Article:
There are no comments in this forum. Be first and add one

Featured Videos

Your JavaScript is turned off or you have an old version of Adobe's Flash Player. Get the latest Flash player.
The Legacy of Jimmy Carter: The Preacher from Plainsi
X
October 01, 2014 10:45 AM
It is common in the United States to see tourists flock to sites associated with America's presidents. Some are privately owned and others are run by the National Park Service or the National Archives -- but most have helped draw business and people into the towns and cities where they are located. As VOA’s Kane Farabaugh reports, there is one particular presidential hometown that is unique in what it has to offer those who make the trip.
Video

Video The Legacy of Jimmy Carter: The Preacher from Plains

It is common in the United States to see tourists flock to sites associated with America's presidents. Some are privately owned and others are run by the National Park Service or the National Archives -- but most have helped draw business and people into the towns and cities where they are located. As VOA’s Kane Farabaugh reports, there is one particular presidential hometown that is unique in what it has to offer those who make the trip.
Video

Video Hong Kong Protests Draw New Supporters on National Holiday

On the 65th anniversary of the founding of Communist China, Hong Kong protesters are hoping to stage the largest pro-democracy demonstration since the 1989 Tiananmen protests. VOA's Brian Padden visited one of the protest sites mid-day, when the atmosphere was calm and where the supporters were enthusiastic about joining what they are calling the umbrella revolution.
Video

Video India's PM Continues First US Visit

India's prime minister is on his first visit to Washington, to strengthen political and economic ties between the world's oldest and the world biggest democracies. He came to the U.S. capital from New York, the first stop on his five-day visit to the country that denied him an entry visa in the past. From Washington, Zlatica Hoke reports Modi seemed most focused on attracting foreign investment and trade to increase job opportunities for his people.
Video

Video Malaysia Struggles to Stop People Joining Jihad

Malaysian authorities say militant groups like the so-called "Islamic State" have used social media to entice at least three dozen Malaysian Muslims to fight in what they call "jihad" in Syria and Iraq. As Mahi Ramkrishnan reports from Kuala Lumpur, counterterrorism police are deeply worried about what could happen when these militants return home.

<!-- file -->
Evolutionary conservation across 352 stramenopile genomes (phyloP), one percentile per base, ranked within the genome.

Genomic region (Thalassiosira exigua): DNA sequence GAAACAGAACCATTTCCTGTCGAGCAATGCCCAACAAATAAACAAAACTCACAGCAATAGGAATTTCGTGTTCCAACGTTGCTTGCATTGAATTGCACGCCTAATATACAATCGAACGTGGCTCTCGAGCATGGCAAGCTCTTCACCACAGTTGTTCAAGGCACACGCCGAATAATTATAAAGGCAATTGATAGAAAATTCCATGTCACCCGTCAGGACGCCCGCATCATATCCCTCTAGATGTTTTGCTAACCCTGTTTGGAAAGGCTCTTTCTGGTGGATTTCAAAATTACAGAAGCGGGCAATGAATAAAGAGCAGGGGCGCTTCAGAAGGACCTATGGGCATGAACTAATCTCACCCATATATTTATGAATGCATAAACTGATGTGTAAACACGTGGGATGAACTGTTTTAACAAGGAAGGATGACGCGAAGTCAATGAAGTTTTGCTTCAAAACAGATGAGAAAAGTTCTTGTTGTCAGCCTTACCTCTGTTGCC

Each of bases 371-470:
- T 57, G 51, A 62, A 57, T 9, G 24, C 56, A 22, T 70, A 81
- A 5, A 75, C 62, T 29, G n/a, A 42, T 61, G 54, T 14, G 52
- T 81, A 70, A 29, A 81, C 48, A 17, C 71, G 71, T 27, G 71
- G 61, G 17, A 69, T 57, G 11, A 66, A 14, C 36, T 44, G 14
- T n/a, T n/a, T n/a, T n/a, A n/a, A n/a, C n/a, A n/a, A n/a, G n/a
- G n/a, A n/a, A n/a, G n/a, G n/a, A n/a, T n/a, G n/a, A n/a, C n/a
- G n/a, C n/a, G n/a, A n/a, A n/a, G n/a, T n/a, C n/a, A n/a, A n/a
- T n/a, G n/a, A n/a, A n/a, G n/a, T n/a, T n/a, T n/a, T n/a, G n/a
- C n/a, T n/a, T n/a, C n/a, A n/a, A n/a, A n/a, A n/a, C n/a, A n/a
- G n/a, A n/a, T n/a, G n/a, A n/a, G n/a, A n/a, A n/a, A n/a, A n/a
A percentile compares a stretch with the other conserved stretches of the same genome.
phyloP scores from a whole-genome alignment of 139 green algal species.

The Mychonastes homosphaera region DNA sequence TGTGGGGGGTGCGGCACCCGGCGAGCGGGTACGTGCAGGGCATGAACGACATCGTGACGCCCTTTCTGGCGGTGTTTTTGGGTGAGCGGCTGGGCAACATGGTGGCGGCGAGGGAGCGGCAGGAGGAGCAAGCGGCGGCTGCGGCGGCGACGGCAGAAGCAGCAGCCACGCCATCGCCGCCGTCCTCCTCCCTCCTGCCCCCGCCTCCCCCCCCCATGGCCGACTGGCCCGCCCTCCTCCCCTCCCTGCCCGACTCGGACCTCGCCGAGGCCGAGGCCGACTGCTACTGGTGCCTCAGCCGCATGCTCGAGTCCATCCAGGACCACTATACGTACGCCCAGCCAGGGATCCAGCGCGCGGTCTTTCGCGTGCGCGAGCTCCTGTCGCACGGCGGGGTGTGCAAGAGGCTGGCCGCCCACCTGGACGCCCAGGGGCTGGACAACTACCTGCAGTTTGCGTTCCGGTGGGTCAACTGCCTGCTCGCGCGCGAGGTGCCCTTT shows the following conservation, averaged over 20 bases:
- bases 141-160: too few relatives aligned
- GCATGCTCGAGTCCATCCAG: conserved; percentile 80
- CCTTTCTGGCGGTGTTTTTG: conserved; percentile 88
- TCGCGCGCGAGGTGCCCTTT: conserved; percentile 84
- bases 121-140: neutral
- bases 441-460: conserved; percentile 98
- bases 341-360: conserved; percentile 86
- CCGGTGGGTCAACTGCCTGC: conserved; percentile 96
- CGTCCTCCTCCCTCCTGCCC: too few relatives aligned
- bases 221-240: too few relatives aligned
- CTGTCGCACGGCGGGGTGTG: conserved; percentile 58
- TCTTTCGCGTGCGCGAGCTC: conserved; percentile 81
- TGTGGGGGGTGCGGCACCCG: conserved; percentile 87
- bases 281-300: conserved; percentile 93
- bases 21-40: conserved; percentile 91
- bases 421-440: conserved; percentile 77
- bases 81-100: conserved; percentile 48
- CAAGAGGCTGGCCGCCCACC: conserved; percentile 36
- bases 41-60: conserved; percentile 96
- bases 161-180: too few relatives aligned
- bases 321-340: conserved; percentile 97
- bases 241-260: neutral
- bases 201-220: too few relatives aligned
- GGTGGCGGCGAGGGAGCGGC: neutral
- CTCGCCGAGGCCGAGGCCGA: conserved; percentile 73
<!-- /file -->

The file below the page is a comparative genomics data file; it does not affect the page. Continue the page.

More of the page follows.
Video

Video Could US Have Done More to Stop Rise of Islamic State?

President Obama says airstrikes against Islamic State militants in Syria will likely continue for some time because, in his words, "there is a cancer that has grown for too long." So what if President Obama had acted sooner in Syria to arm more-moderate opponents of both the Islamic State and the Syrian government? VOA State Department Correspondent Scott Stearns reports from the United Nations.
Video

Video Treasure Hunters Seek 'Hidden Treasure' in Central Kenya

Could a cave in a small village in central Kenya be the site of buried treasure? A rumor of riches, left behind by colonialists, has some residents dreaming of wealth, while others see it as a dangerous hoax. VOA's Gabe Joselow has the story.
Video

Video Ebola Patients Find No Treatment at Sierra Leone Holding Center

At a holding facility in Makeni, central Sierra Leone, dozens of sick people sit on the floor in an empty university building. They wait in filthy conditions. It's a 16-hour drive by ambulance to Kailahun Ebola treatment center. Adam Bailes was there and reports on what he says are some of the worst situations he has seen since the beginning of this Ebola outbreak. And he says it appears case numbers may already be far worse than authorities acknowledge.
Video

Video Identifying Bodies Found in Texas Border Region

Thousands of immigrants have died after crossing the border from Mexico into remote areas of the southwestern United States in recent years. Local officials in south Texas alone have found hundreds of unidentified bodies and buried them in mass graves in local cemeteries. Now an anthropologist and her students at Baylor University have been exhuming bodies and looking for clues to identify them. VOA’s Greg Flakus has more from Waco, Texas.
Colonel Steve ‘Spiros’ Pisanos left Greece and came to the U.S. to learn to fly. He flew fighters for the Allies in World War II, narrowly escaping death multiple times.Colonel Steve ‘Spiros’ Pisanos left Greece and came to the U.S. to learn to fly. He flew fighters for the Allies in World War II, narrowly escaping death multiple times.

AppleAndroid